# The Compendious Book on Calculation by Completion and Balancing

The Compendious Book on Calculation by Completion and Balancing (Arabic: الكتاب المختصر في حساب الجبر والمقابلة‎, Al-kitāb al-mukhtaṣar fī ḥisāb al-ğabr wa’l-muqābala; Latin: Liber Algebræ et Almucabola) is an Arabic treatise on mathematics written by Persian polymath Muḥammad ibn Mūsā al-Khwārizmī around 820 CE while he was in the Abbasid capital of Baghdad.Translated into Latin by Robert of Chester in 1145, it was used until the sixteenth century as the principal mathematical text-book of European universities.It also introduced the term "algebra" (الجبر, al-jabr) to European languages. The Compendious Book provided an exhaustive account of solving for the positive roots of polynomial equations up to the second degree.

Several authors have also published texts under this name, including Abū Ḥanīfa al-Dīnawarī, Abū Kāmil Shujā ibn Aslam, Abū Muḥammad al-ʿAdlī, Abū Yūsuf al-Miṣṣīṣī, 'Abd al-Hamīd ibn Turk, Sind ibn ʿAlī, Sahl ibn Bišr, and Šarafaddīn al-Ṭūsī.

R. Rashed and Angela Armstrong write:

Al-Khwarizmi's text can be seen to be distinct not only from the Babylonian tablets, but also from the Diophantus' Arithmetica. It no longer concerns a series of problems to be resolved, but an exposition which starts with primitive terms in which the combinations must give all possible prototypes for equations, which henceforward explicitly constitute the true object of study. On the other hand, the idea of an equation for its own sake appears from the beginning and, one could say, in a generic manner, insofar as it does not simply emerge in the course of solving a problem, but is specifically called on to define an infinite class of problems.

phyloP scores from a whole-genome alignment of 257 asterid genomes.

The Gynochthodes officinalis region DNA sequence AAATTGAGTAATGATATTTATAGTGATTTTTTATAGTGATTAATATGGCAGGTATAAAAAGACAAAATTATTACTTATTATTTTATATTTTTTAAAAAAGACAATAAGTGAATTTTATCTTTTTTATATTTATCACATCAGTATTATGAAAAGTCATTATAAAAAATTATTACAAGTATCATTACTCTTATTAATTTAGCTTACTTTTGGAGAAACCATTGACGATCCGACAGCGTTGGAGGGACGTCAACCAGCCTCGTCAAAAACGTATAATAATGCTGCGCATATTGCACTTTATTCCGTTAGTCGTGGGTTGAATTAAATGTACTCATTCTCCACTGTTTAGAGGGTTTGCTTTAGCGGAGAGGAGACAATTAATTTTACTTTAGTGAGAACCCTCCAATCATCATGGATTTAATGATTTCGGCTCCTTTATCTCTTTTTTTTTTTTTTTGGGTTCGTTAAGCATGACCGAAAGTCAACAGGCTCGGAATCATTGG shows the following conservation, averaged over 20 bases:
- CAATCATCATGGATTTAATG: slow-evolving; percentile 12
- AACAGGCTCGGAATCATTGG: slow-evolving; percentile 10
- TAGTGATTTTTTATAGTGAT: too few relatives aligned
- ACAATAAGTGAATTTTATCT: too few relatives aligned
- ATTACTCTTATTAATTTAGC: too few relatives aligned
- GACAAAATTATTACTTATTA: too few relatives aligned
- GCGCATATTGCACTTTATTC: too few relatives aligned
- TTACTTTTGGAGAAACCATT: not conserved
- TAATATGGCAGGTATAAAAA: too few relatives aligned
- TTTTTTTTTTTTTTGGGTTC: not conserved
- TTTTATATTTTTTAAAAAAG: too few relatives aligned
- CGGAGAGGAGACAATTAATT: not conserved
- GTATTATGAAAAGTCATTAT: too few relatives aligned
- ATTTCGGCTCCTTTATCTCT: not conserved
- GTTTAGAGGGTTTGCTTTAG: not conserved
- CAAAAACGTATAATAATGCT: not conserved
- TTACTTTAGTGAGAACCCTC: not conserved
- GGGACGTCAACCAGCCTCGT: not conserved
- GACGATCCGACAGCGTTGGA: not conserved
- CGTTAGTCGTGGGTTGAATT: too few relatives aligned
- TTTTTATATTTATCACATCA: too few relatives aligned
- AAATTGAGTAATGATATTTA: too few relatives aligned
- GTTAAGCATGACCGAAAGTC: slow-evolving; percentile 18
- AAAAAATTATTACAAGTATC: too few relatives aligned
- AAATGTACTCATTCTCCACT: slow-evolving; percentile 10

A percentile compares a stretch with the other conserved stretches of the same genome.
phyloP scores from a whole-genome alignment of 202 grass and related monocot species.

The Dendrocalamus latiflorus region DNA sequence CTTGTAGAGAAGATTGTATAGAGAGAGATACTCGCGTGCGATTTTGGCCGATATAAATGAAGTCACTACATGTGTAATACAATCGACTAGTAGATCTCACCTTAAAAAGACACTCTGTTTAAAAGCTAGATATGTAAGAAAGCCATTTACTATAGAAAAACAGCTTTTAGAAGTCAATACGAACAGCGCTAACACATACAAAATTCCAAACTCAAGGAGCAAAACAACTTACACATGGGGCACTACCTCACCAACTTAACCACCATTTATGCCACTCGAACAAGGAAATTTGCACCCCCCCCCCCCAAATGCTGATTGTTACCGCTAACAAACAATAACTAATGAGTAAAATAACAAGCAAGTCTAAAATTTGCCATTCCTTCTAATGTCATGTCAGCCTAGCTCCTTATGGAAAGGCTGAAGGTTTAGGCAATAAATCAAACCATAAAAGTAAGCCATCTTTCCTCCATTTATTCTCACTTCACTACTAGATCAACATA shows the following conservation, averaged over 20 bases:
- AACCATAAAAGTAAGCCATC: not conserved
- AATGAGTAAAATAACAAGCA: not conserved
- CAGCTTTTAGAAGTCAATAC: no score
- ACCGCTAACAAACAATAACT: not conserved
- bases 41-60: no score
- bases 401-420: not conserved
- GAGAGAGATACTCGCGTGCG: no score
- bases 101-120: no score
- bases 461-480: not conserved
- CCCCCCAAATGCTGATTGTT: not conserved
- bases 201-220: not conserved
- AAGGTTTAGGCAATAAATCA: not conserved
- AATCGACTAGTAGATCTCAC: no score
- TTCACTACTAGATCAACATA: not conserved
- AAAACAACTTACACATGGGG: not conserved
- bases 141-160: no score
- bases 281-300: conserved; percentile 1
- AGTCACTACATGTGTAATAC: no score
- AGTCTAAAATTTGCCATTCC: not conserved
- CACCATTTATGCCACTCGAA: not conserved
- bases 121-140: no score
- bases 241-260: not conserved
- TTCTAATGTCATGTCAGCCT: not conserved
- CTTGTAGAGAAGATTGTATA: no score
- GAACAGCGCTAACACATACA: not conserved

J. J. O'Connor and E. F. Robertson wrote in the MacTutor History of Mathematics archive:

Perhaps one of the most significant advances made by Arabic mathematics began at this time with the work of al-Khwarizmi, namely the beginnings of algebra. It is important to understand just how significant this new idea was. It was a revolutionary move away from the Greek concept of mathematics which was essentially geometry. Algebra was a unifying theory which allowed rational numbers, irrational numbers, geometrical magnitudes, etc., to all be treated as "algebraic objects". It gave mathematics a whole new development path so much broader in concept to that which had existed before, and provided a vehicle for future development of the subject. Another important aspect of the introduction of algebraic ideas was that it allowed mathematics to be applied to itself in a way which had not happened before.